One of MoMA PS1’s main attractions has once again been made accessible to the public as of last Thursday. Back in January, artist James Turrell requested that his permanent installation Meeting remain closed until scaffolding from nearby construction work was no longer obstructing the view that his piece, which includes a skylight, provides.
Fittingly, the construction that Turrell felt his work was compromised by was the planned luxury apartment complexes being built at the site that was formerly home to 5Pointz, a
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💙 Our beloved #JamesTurrell Skyspace "Meeting" will reopen this Thursday, August 1. The sunset lighting program will be partially visible during #UNIQLOFreeFridayNights and Warm Up when the museum is open late. Ticketed sunset viewings will restart in the fall. Sign up for our email list to be the first to hear when tickets are released at moma.org/newsletters. … 📷: @pablo.enriquez
Until recently, it was unclear whether Meeting’s skylight would remain unobstructed for long. According to The City, in mid-July, developer David Wolkoff sought approval to make the aforementioned luxury apartment complexes even bigger than they were originally supposed to be. Wolkoff was angling to increase the height of the “5Pointz Towers” to 48 and 42 stories, respectively, but the Queens Community Board rejected his proposal.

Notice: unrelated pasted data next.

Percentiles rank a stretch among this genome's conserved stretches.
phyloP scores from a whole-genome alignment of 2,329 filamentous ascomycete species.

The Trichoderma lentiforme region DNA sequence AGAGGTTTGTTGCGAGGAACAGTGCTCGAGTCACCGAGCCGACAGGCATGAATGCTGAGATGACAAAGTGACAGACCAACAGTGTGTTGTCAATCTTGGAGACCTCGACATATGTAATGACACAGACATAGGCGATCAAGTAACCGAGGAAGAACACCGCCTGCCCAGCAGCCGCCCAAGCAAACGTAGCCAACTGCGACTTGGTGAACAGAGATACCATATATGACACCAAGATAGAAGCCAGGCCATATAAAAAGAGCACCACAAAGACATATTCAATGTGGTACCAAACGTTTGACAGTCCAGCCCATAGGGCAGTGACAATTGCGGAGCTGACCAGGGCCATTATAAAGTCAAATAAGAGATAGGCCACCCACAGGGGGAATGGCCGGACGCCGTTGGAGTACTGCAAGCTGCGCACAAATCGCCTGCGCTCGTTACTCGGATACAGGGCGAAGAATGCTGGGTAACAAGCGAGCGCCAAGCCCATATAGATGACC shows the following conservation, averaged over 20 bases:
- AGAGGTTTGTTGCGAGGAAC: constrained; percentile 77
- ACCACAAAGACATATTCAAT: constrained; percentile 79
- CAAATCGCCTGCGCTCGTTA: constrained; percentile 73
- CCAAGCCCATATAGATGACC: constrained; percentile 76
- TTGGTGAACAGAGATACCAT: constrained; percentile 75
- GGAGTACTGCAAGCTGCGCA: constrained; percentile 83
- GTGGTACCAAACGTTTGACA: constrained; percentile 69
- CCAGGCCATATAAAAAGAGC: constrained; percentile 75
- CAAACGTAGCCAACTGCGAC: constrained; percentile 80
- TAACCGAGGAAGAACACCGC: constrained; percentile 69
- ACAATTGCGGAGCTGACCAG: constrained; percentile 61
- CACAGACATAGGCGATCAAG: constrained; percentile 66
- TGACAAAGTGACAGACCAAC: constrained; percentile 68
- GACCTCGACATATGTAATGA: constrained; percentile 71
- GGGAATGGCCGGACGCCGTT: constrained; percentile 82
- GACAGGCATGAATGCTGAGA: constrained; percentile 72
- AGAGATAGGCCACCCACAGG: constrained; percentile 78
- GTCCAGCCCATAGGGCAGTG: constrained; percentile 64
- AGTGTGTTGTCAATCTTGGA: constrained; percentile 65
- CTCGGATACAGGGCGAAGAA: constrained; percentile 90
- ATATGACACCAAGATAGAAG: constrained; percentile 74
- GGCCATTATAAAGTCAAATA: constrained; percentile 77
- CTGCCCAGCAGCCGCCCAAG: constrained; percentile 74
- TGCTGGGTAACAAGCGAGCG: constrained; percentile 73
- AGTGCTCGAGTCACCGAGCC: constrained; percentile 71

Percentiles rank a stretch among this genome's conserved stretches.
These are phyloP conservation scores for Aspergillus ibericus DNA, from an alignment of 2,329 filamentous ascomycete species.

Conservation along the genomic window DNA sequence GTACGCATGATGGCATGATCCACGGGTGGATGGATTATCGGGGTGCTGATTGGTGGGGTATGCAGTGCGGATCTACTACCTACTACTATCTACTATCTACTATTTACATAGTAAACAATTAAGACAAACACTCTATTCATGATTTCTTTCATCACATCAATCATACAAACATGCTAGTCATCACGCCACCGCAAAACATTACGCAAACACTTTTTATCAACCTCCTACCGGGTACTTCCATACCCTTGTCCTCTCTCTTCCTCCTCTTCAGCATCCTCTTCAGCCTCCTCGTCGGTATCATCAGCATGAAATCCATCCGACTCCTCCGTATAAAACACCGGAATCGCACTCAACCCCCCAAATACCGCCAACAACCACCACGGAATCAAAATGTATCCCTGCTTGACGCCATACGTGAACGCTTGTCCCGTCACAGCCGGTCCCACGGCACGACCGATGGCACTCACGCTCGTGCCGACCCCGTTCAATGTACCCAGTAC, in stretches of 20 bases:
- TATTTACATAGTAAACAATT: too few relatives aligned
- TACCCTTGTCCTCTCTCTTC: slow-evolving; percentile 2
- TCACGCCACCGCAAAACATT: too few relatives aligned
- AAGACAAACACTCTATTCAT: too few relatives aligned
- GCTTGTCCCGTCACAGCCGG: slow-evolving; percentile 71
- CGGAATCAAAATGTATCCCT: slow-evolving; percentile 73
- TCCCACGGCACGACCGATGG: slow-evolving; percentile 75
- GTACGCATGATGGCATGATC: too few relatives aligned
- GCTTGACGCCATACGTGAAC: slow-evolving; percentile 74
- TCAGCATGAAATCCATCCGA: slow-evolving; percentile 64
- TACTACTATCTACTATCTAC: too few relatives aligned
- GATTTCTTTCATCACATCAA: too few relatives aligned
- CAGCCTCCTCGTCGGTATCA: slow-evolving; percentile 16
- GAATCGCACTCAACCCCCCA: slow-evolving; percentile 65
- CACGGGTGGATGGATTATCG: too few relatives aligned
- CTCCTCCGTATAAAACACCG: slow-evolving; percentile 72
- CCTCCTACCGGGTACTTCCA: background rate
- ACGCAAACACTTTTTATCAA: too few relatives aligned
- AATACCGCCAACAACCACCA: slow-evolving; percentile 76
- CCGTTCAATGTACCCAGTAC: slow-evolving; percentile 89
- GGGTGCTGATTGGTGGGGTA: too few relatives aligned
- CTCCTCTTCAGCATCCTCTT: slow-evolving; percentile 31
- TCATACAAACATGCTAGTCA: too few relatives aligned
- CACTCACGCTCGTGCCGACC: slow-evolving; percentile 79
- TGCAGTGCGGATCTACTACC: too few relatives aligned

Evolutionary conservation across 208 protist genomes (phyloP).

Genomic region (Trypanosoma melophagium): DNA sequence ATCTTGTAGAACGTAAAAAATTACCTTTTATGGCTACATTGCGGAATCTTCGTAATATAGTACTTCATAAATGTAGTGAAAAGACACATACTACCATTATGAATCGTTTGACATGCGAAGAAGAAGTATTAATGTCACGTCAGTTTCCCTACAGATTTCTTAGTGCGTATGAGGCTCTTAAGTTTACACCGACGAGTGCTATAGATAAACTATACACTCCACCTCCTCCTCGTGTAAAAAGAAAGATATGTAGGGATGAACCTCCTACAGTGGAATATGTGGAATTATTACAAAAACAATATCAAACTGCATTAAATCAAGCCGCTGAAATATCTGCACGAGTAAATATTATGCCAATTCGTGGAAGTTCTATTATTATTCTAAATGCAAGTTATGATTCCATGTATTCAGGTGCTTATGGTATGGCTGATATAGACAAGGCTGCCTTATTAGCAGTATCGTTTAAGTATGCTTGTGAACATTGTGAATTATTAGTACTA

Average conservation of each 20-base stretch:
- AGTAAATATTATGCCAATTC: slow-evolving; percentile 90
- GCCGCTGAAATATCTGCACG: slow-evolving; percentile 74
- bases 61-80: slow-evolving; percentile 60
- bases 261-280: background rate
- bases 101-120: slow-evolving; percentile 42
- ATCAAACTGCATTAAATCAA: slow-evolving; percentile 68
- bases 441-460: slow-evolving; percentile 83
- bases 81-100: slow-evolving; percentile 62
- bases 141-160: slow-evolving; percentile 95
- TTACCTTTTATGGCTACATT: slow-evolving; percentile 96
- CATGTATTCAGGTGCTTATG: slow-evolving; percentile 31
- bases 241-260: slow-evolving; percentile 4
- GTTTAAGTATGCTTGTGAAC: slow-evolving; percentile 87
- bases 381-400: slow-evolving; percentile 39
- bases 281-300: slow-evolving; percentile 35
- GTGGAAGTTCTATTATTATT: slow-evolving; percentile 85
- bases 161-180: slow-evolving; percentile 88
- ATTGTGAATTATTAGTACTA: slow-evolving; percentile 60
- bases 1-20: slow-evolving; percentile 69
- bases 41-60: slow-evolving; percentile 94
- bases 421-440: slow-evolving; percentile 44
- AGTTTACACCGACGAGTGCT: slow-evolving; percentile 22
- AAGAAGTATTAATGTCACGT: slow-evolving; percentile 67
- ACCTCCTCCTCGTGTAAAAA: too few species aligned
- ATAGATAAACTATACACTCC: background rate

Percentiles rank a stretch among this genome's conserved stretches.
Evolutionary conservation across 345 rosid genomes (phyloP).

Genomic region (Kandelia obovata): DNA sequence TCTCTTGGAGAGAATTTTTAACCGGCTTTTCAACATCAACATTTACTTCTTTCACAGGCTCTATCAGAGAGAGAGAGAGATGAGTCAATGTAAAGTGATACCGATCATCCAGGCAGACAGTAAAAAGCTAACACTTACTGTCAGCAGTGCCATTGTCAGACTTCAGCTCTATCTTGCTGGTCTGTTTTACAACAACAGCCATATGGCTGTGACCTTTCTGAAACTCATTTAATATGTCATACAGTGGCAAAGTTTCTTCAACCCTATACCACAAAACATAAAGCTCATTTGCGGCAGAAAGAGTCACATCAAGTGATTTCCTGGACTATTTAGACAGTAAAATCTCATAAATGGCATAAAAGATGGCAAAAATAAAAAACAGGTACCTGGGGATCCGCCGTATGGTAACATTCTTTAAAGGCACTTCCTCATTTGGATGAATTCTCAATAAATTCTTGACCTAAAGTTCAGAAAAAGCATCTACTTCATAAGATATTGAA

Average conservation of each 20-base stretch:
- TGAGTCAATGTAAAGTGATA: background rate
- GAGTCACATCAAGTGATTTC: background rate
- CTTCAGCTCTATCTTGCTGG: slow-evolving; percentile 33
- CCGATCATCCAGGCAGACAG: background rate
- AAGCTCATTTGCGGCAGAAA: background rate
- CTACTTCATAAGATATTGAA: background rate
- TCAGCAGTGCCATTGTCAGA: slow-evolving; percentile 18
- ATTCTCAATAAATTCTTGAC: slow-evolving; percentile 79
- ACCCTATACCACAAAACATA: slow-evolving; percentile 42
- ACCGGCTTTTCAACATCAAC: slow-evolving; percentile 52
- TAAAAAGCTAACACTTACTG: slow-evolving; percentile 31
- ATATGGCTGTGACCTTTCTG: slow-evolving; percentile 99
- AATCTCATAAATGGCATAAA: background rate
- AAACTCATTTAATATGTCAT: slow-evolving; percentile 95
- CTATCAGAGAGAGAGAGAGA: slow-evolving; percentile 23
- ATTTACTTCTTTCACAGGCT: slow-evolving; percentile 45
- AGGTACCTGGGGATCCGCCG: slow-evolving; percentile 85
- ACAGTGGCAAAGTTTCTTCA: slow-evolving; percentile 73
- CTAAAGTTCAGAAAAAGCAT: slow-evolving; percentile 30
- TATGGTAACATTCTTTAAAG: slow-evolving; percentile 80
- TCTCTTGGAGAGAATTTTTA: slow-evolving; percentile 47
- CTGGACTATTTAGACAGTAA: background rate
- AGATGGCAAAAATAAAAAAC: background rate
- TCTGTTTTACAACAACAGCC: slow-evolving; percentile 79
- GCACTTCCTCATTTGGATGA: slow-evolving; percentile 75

In any case, the reopening of Turrell’s site-specific installation is an undisputed asset to museum patrons. For decades, Turrell has occupied comfortable territory as one of America’s most respected artists actively dealing with the thematic limits of light and space. Roden Crater, arguably his most famous and well-considered work, consists of an observatory installed within an extinct volcano crater in northern Arizona. The renewed accessibility of Meeting is also surely a relief to the museum staff at MoMA PS1: they can again begin to market and sell timed “sunset tickets” to visitors, which affords you the opportunity to experience the work at the most dramatically picturesque time of day. According to the museum, sunset tickets will be on sale again in the fall.